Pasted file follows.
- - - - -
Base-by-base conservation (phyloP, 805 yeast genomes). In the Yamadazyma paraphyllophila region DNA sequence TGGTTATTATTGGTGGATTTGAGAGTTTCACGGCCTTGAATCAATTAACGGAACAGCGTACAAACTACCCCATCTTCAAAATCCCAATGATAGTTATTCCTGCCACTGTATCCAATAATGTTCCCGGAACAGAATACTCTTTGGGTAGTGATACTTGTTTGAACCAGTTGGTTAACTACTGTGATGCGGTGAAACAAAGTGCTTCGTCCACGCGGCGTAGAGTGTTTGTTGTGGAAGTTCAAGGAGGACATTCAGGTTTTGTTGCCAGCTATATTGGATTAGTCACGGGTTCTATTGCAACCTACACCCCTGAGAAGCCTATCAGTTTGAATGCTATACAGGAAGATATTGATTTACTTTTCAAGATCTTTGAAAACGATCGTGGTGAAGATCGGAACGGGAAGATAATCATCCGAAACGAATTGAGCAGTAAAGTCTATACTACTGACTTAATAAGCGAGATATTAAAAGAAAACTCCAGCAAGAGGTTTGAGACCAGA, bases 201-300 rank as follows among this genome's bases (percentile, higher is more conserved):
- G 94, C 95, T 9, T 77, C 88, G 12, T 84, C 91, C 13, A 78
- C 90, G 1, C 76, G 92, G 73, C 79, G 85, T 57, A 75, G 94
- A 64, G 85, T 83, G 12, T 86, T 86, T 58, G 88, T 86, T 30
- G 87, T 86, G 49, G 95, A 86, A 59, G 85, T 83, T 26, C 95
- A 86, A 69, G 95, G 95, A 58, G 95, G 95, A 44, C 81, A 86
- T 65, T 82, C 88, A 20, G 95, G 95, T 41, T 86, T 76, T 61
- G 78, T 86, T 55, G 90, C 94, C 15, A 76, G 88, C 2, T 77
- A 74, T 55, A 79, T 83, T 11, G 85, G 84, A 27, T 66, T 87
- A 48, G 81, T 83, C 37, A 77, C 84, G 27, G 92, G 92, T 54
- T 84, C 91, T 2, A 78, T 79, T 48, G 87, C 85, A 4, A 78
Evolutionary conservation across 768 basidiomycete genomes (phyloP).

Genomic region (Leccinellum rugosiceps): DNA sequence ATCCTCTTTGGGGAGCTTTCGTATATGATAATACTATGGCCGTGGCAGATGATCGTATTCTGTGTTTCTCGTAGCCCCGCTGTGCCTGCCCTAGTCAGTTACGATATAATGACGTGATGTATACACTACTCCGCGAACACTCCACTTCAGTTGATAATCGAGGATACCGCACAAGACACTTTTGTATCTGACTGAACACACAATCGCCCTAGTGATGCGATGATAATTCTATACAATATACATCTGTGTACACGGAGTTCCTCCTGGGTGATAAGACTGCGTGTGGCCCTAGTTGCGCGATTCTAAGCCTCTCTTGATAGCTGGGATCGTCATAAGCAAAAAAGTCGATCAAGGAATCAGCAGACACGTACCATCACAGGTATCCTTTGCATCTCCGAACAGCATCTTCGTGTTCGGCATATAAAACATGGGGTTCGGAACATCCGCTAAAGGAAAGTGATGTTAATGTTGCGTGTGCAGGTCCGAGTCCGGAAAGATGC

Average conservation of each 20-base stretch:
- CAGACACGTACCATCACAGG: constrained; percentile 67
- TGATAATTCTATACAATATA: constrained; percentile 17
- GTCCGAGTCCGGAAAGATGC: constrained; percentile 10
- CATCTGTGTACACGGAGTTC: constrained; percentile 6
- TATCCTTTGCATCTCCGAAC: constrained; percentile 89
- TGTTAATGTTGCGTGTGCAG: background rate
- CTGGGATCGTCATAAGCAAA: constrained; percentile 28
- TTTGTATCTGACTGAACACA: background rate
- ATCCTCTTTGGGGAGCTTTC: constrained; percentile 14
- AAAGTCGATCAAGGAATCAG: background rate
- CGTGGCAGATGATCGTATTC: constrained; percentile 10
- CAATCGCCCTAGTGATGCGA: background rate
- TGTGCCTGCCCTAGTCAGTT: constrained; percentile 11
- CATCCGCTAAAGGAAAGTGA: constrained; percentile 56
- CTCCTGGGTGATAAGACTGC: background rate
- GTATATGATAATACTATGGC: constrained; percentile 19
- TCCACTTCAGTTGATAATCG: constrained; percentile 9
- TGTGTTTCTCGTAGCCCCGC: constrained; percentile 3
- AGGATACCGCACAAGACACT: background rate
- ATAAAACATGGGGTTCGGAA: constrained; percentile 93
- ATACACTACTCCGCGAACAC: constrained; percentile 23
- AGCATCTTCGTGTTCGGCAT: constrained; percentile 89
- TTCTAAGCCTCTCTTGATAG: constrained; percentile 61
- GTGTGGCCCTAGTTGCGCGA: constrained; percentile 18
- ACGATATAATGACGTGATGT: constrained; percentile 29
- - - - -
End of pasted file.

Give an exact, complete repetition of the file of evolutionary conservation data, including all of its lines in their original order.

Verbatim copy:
Base-by-base conservation (phyloP, 805 yeast genomes). In the Yamadazyma paraphyllophila region DNA sequence TGGTTATTATTGGTGGATTTGAGAGTTTCACGGCCTTGAATCAATTAACGGAACAGCGTACAAACTACCCCATCTTCAAAATCCCAATGATAGTTATTCCTGCCACTGTATCCAATAATGTTCCCGGAACAGAATACTCTTTGGGTAGTGATACTTGTTTGAACCAGTTGGTTAACTACTGTGATGCGGTGAAACAAAGTGCTTCGTCCACGCGGCGTAGAGTGTTTGTTGTGGAAGTTCAAGGAGGACATTCAGGTTTTGTTGCCAGCTATATTGGATTAGTCACGGGTTCTATTGCAACCTACACCCCTGAGAAGCCTATCAGTTTGAATGCTATACAGGAAGATATTGATTTACTTTTCAAGATCTTTGAAAACGATCGTGGTGAAGATCGGAACGGGAAGATAATCATCCGAAACGAATTGAGCAGTAAAGTCTATACTACTGACTTAATAAGCGAGATATTAAAAGAAAACTCCAGCAAGAGGTTTGAGACCAGA, bases 201-300 rank as follows among this genome's bases (percentile, higher is more conserved):
- G 94, C 95, T 9, T 77, C 88, G 12, T 84, C 91, C 13, A 78
- C 90, G 1, C 76, G 92, G 73, C 79, G 85, T 57, A 75, G 94
- A 64, G 85, T 83, G 12, T 86, T 86, T 58, G 88, T 86, T 30
- G 87, T 86, G 49, G 95, A 86, A 59, G 85, T 83, T 26, C 95
- A 86, A 69, G 95, G 95, A 58, G 95, G 95, A 44, C 81, A 86
- T 65, T 82, C 88, A 20, G 95, G 95, T 41, T 86, T 76, T 61
- G 78, T 86, T 55, G 90, C 94, C 15, A 76, G 88, C 2, T 77
- A 74, T 55, A 79, T 83, T 11, G 85, G 84, A 27, T 66, T 87
- A 48, G 81, T 83, C 37, A 77, C 84, G 27, G 92, G 92, T 54
- T 84, C 91, T 2, A 78, T 79, T 48, G 87, C 85, A 4, A 78
Evolutionary conservation across 768 basidiomycete genomes (phyloP).

Genomic region (Leccinellum rugosiceps): DNA sequence ATCCTCTTTGGGGAGCTTTCGTATATGATAATACTATGGCCGTGGCAGATGATCGTATTCTGTGTTTCTCGTAGCCCCGCTGTGCCTGCCCTAGTCAGTTACGATATAATGACGTGATGTATACACTACTCCGCGAACACTCCACTTCAGTTGATAATCGAGGATACCGCACAAGACACTTTTGTATCTGACTGAACACACAATCGCCCTAGTGATGCGATGATAATTCTATACAATATACATCTGTGTACACGGAGTTCCTCCTGGGTGATAAGACTGCGTGTGGCCCTAGTTGCGCGATTCTAAGCCTCTCTTGATAGCTGGGATCGTCATAAGCAAAAAAGTCGATCAAGGAATCAGCAGACACGTACCATCACAGGTATCCTTTGCATCTCCGAACAGCATCTTCGTGTTCGGCATATAAAACATGGGGTTCGGAACATCCGCTAAAGGAAAGTGATGTTAATGTTGCGTGTGCAGGTCCGAGTCCGGAAAGATGC

Average conservation of each 20-base stretch:
- CAGACACGTACCATCACAGG: constrained; percentile 67
- TGATAATTCTATACAATATA: constrained; percentile 17
- GTCCGAGTCCGGAAAGATGC: constrained; percentile 10
- CATCTGTGTACACGGAGTTC: constrained; percentile 6
- TATCCTTTGCATCTCCGAAC: constrained; percentile 89
- TGTTAATGTTGCGTGTGCAG: background rate
- CTGGGATCGTCATAAGCAAA: constrained; percentile 28
- TTTGTATCTGACTGAACACA: background rate
- ATCCTCTTTGGGGAGCTTTC: constrained; percentile 14
- AAAGTCGATCAAGGAATCAG: background rate
- CGTGGCAGATGATCGTATTC: constrained; percentile 10
- CAATCGCCCTAGTGATGCGA: background rate
- TGTGCCTGCCCTAGTCAGTT: constrained; percentile 11
- CATCCGCTAAAGGAAAGTGA: constrained; percentile 56
- CTCCTGGGTGATAAGACTGC: background rate
- GTATATGATAATACTATGGC: constrained; percentile 19
- TCCACTTCAGTTGATAATCG: constrained; percentile 9
- TGTGTTTCTCGTAGCCCCGC: constrained; percentile 3
- AGGATACCGCACAAGACACT: background rate
- ATAAAACATGGGGTTCGGAA: constrained; percentile 93
- ATACACTACTCCGCGAACAC: constrained; percentile 23
- AGCATCTTCGTGTTCGGCAT: constrained; percentile 89
- TTCTAAGCCTCTCTTGATAG: constrained; percentile 61
- GTGTGGCCCTAGTTGCGCGA: constrained; percentile 18
- ACGATATAATGACGTGATGT: constrained; percentile 29